Neuroaxonal Dystrophy in Quarter Horses: Case Series

Neuroaxonal dystrophy, or NAD, is a neurologic disease that can affect horses as well as humans, sheep, cats, and dogs. The condition is not yet fully understood, although researchers believe there might be a genetic component. At the 2010 American Association of Equine Practitioners convention, held Dec. 4-8 in Baltimore, Md., one presenter discussed findings in a series of cases in Quarter Horses at a single cutting horse breeding farm.

"Neuroaxonal dystrophy is a degenerative disease of selected neurons and their axonal processes in the nervous system," explained Carrie Finno, DVM, Dipl. ACVIM, a graduate student at the University of California, Davis (UC Davis). Clinical signs of the disease include:

  • Symmetric ataxia (incoordination) that can appear much like wobbler syndrome,
  • A base-wide stance at rest,
  • Abnormal circling,
  • Dull mentation,
  • Often laterally odd foot placement (inappropriate proprioception, or the horse not knowing where his feet are),
  • Toe stabbing when walking up inclines,
  • Weakness behind when going downhill, and
  • Trouble walking over curbs (such as those in parking areas/on road edges).

Mild cases can present with performance issues, said corresponding author John Madigan, DVM, MS, Dipl. ACVIM, a professor of veterinary medicine at UC Davis.

"This disease is clinically indistinguishable from equine degenerative myeloencephalopathy," Finno noted. "The lesions (in the nervous system) are the same, just distributed differently. The disease should be referred to as NAD/EDM to encompass the full extent of the lesions."

The disease is not restricted to Quarter Horses, she added; she mentioned another study in which half of one farm's Lusitano foal crop was affected with NAD/EDM.

The case series Finno described involved a cutting horse farm with 148 Quarter Horses from two months to 34 years of age (but mostly yearlings), 59% of which had ataxia of Grade 1 or greater on a five-point ataxia scale.

"These cases showed symmetric ataxia of all four limbs, with the pelvic (hind) limbs more severely affected than the thoracic (front) limbs," she reported. "They also often had an inconsistent menace response (not always flinching from quick hand movement towards their eyes), dull mentation almost as if they were sedated, and we could induce this sleepiness by raising their heads for a short time."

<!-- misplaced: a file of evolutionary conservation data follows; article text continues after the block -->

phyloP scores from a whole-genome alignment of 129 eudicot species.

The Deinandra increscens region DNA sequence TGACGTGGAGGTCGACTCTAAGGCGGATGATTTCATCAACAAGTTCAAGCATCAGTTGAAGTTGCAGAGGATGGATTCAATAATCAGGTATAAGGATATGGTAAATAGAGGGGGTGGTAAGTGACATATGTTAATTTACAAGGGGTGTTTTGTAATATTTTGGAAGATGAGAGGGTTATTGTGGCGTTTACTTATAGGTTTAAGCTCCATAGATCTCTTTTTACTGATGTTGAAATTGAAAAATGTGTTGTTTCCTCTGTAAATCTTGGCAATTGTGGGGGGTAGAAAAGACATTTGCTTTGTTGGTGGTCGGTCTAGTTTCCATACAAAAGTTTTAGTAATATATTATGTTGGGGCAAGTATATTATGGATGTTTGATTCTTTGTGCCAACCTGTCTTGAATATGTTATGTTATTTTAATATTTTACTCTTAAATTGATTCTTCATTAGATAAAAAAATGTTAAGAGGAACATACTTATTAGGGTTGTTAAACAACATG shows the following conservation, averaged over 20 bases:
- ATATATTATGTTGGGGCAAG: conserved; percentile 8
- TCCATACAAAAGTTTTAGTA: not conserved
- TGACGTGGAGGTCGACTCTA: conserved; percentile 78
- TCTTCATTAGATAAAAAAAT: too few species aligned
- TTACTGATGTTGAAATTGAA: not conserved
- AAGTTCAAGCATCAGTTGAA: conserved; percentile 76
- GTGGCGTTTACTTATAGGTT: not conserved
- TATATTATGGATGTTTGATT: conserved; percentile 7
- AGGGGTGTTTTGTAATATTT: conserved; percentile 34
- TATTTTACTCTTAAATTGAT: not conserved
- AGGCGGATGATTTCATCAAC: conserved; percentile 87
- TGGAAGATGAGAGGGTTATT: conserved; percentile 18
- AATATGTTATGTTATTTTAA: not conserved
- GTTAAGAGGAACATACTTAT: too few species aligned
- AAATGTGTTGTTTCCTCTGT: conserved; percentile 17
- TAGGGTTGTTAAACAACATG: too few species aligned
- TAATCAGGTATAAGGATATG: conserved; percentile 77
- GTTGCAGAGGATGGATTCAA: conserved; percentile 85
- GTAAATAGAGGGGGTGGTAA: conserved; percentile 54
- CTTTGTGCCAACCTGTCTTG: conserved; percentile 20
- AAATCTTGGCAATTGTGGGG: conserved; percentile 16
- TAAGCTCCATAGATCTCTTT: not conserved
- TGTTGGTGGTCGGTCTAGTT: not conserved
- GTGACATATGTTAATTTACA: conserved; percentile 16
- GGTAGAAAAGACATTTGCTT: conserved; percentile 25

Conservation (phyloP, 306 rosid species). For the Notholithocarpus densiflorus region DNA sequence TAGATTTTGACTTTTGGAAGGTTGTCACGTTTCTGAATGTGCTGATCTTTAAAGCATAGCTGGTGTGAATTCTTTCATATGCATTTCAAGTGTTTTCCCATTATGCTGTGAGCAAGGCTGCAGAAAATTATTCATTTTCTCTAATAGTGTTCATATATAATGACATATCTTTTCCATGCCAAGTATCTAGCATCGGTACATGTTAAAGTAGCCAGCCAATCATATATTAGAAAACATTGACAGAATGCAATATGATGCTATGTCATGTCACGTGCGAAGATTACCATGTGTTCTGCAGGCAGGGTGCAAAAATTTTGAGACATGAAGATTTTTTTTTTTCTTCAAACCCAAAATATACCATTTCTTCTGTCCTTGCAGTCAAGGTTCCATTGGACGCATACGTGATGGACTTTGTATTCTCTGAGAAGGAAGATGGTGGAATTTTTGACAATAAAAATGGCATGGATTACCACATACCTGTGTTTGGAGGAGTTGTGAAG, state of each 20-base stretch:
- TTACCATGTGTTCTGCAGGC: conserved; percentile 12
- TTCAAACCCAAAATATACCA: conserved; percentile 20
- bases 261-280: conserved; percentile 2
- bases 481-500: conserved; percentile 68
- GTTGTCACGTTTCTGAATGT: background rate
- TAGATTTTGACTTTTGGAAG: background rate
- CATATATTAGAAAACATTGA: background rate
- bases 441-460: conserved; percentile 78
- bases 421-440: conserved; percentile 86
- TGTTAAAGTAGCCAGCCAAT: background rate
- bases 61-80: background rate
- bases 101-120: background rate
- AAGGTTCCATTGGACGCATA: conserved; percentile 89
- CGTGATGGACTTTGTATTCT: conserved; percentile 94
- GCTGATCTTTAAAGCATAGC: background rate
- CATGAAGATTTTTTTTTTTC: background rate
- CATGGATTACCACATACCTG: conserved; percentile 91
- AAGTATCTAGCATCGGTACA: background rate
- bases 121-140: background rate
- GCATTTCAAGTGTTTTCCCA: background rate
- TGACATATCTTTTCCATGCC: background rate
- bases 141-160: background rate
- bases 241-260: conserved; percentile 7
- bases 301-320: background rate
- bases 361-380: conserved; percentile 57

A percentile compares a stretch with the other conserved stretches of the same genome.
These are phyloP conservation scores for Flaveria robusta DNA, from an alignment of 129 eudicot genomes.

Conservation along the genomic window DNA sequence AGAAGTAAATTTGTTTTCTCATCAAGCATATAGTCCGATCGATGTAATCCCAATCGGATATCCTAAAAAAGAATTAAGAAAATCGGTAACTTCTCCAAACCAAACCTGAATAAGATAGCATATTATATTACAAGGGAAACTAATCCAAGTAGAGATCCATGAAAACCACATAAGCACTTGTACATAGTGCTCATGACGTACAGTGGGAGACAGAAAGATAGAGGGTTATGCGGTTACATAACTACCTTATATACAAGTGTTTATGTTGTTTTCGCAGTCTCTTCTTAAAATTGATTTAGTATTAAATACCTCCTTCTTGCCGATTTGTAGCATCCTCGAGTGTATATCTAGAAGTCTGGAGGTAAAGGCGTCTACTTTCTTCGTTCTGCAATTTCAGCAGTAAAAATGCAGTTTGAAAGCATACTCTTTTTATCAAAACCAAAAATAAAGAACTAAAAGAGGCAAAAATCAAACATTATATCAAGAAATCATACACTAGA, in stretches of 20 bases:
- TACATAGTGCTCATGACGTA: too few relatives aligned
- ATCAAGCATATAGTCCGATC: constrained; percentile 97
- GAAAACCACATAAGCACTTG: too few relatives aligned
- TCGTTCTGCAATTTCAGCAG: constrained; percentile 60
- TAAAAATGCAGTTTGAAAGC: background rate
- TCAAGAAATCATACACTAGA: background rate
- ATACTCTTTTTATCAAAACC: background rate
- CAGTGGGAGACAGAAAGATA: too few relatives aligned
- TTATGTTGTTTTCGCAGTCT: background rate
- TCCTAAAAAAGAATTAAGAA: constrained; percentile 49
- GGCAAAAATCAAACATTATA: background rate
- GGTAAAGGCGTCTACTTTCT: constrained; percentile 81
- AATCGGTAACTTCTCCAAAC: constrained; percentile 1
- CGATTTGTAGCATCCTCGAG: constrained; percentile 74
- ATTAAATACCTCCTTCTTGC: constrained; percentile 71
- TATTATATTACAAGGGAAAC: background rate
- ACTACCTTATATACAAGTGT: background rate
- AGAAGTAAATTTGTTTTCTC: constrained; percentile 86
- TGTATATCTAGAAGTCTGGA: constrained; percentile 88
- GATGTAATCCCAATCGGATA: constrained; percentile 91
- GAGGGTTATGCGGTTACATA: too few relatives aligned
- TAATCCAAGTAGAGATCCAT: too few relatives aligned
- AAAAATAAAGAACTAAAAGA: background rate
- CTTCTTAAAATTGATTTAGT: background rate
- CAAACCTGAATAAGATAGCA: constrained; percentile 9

Also, many cases had low levels of vitamin E in their bloodstreams; Finno suggested that affected horses might have an underlying susceptibility to developing this disease if they don't receive enough vitamin E.

"Why a cluster (of cases) in cutting horses?" commented Madigan. "Could it be that horses with the genetic mutation for NAD/EDM who get adequate vitamin E have an ability to be tolerant of extreme limb position relative to their body (away from the midline)? Are the exceptional movements of the cutting horse related to this trait and disease simply occurs when vitamin E is low? The future will tell. For the meantime, feed plenty of vitamin E beginning in early pregnancy and the first few years of life of at-risk horses."

All three index (initial) cases from that farm that were euthanized showed characteristic NAD lesions in their nervous systems, strongly suggesting that the same process was at work in other affected horses. Lesions can be subtle and easy to miss when tissues are examined, Finno commented. Additionally, Finno is working to determine the underlying genetic basis for the disease.   

"This disease is probably an autosomal dominant trait," she went on. "After genetic counseling (and breeding selection modification), 10% of this farm's 2009 foals were affected (compared to the 59% found in 2007).

"Neuroaxonal dystrophy/equine degenerative myeloencephalopathy is an important rule-out for any breed of horse with proprioceptive deficits," she concluded.

About the Author

Christy M. West

Christy West has a BS in Equine Science from the University of Kentucky, and an MS in Agricultural Journalism from the University of Wisconsin-Madison.

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